Factors That Put A Pregnancy At Risk

Giving birth is probably the happiest moment of a women’s life. The pregnant belly is one thing that needs your attention at each and every stages of pregnancy. Once you’re done with all your early pregnancy precautions, it’s time that you give a detail thought about the other major factors of pregnancy risks.

The factors that are a pregnancy risk for you are:

  • Conditions of Pregnancy
  • Existing Health Conditions
  • Lifestyle Factors
  • Age

Conditions of Pregnancy

Multiple gestation during pregnancy

Multiple gestation is referred to as, pregnancy with twins, triplets, or more, increases the risk of infants being born prematurely (before 37 weeks of pregnancy). Taking fertility drugs and having infants after the age of 30 both have been associated with multiple births. Having three or more infants increases the chance that a woman will need to have the infants delivered by cesarean section.

Gestational diabetes in Pregnancy

Gestational diabetes, also known as gestational diabetes mellitus, GDM, or diabetes during pregnancy, is the first diabetes that develops when a woman is pregnant. Many women can have healthy pregnancies if they manage their diabetes, make a treatment plan and follow a diet. Uncontrolled gestational diabetes increases the risk for preterm labor and delivery, preeclampsia, and high blood pressure.

Preeclampsia and eclampsia

Preeclampsia is a syndrome marked by a sudden increase in the blood pressure of a pregnant woman after the 20th week of pregnancy. It can affect the mother’s kidneys, liver, and brain. When left untreated, the condition can be fatal for the mother and/or the fetus and result in long-term health problems. Eclampsia is a more severe form of preeclampsia, marked by seizures and coma in the mother.

how to avoid pregnancy risk

Existing Health Conditions

High blood pressure in pregnancy

Even though high blood pressure can be risky for mother and fetus, many women with high blood pressure have healthy pregnancies and healthy children. Uncontrolled high blood pressure, however, can lead to damage to the mother’s kidneys and increases the risk for low birth weight or preeclampsia.

Polycystic ovary syndrome

Polycystic (pronounced pah-lee-SIS-tik) ovary syndrome (PCOS) is a disorder that can interfere with a woman’s ability to get and stay pregnant. PCOS may result in higher rates of miscarriage (the spontaneous loss of the fetus before 20 weeks of pregnancy), gestational diabetes, preeclampsia, and premature delivery.


It is important for women with diabetes to manage their blood sugar levels before getting pregnant. High blood sugar levels can cause birth defects during the first few weeks of pregnancy, often before women even know they are pregnant. Controlling blood sugar levels and taking a multivitamin with 40 micrograms of folic acid every day can help reduce this risk.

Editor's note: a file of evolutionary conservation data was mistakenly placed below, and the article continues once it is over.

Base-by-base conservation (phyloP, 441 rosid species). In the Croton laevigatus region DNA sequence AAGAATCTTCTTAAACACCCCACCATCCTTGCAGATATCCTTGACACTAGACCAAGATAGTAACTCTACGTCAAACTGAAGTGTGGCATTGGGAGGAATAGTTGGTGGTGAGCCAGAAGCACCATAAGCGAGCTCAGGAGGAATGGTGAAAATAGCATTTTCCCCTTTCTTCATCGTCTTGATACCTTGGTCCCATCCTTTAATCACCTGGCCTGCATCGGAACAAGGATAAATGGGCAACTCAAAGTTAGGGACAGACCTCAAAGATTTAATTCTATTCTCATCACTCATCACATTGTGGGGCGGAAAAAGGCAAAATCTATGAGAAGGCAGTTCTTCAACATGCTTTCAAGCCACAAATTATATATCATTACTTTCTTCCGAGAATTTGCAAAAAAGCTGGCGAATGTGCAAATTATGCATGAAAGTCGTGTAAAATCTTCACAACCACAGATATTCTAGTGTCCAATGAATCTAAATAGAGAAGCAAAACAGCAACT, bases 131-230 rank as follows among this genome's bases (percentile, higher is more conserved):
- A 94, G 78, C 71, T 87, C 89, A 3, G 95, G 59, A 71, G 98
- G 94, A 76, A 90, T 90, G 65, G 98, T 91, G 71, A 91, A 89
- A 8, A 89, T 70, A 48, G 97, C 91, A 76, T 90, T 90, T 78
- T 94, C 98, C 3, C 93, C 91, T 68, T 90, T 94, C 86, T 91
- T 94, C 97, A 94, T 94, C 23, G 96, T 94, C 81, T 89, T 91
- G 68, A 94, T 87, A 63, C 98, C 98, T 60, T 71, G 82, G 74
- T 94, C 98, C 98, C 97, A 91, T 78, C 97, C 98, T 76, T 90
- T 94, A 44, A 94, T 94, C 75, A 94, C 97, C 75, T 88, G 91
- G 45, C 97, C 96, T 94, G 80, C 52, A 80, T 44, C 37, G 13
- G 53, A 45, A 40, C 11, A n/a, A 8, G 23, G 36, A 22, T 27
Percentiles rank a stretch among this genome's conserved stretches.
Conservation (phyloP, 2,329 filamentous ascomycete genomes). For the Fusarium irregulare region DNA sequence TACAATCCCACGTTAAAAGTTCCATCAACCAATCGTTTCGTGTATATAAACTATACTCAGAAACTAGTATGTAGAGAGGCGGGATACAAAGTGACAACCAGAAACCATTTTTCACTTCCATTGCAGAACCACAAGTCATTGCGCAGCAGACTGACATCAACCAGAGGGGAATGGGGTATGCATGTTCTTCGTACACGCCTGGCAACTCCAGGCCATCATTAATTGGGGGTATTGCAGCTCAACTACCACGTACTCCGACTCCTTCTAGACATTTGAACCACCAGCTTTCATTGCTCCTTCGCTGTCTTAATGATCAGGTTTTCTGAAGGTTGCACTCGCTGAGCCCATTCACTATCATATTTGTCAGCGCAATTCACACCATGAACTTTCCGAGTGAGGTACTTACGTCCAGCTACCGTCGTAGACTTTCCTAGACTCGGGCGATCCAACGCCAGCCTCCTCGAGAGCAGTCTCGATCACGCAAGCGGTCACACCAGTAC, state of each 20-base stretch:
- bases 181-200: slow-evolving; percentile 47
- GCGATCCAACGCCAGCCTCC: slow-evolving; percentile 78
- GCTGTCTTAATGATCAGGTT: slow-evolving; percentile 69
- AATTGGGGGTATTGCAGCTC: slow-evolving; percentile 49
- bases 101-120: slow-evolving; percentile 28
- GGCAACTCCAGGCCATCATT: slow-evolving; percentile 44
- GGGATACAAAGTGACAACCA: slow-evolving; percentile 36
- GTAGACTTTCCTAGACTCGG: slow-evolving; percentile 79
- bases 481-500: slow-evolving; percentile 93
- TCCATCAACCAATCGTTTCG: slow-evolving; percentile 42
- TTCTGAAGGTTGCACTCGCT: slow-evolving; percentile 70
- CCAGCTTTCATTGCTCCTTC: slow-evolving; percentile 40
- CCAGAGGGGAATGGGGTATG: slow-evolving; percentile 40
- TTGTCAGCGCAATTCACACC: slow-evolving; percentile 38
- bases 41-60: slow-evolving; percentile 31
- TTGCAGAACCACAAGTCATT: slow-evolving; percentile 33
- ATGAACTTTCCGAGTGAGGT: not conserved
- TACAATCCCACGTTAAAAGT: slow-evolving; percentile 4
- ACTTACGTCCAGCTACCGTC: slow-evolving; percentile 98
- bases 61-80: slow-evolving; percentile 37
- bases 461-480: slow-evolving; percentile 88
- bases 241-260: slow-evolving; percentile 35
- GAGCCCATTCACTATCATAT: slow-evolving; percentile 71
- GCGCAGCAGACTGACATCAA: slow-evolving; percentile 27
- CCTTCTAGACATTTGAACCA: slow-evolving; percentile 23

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Kidney disease

Women with kidney disease often have difficulty getting pregnant, and any pregnancy is at significant risk for miscarriage. Pregnant women with kidney disease require additional treatments, changes in diet and medication, and frequent visits to their health care provider

Thyroid disease in pregnancy

factors affecting pregnancy
Hands on pregnant belly

Uncontrolled thyroid disease, such as an overactive or underactive thyroid (small gland in the neck that makes hormones that regulate the heart rate and blood pressure) can cause problems for the fetus, such as heart failure, poor weight gain, and birth defects


Several studies have found that women who take drugs that increase the chances of pregnancy are significantly more likely to have pregnancy complications than those who get pregnant without assistance. These complications often involve the placenta (the organ linking the fetus and the mother) and vaginal bleeding.

Lifestyle Factors

This can be the major factor that will affect your pregnancy. Every pregnant women knows this that drinking alcohol or smoking cigarettes can have devastating affect to your newborn.


First-time pregnancy after age 35. Older first-time mothers may have normal pregnancies, but research indicates that these women are at increased risk of having:

  • A cesarean (pronounced si-ZAIR-ee-uhn) delivery (when the newborn is delivered through a surgical incision in the mother’s abdomen)
  • Delivery complications, including excessive bleeding during labor
  • Prolonged labor (lasting more than 20 hours)
  • Labor that does not advance
  • An infant with a genetic disorder, such as Down syndrome.

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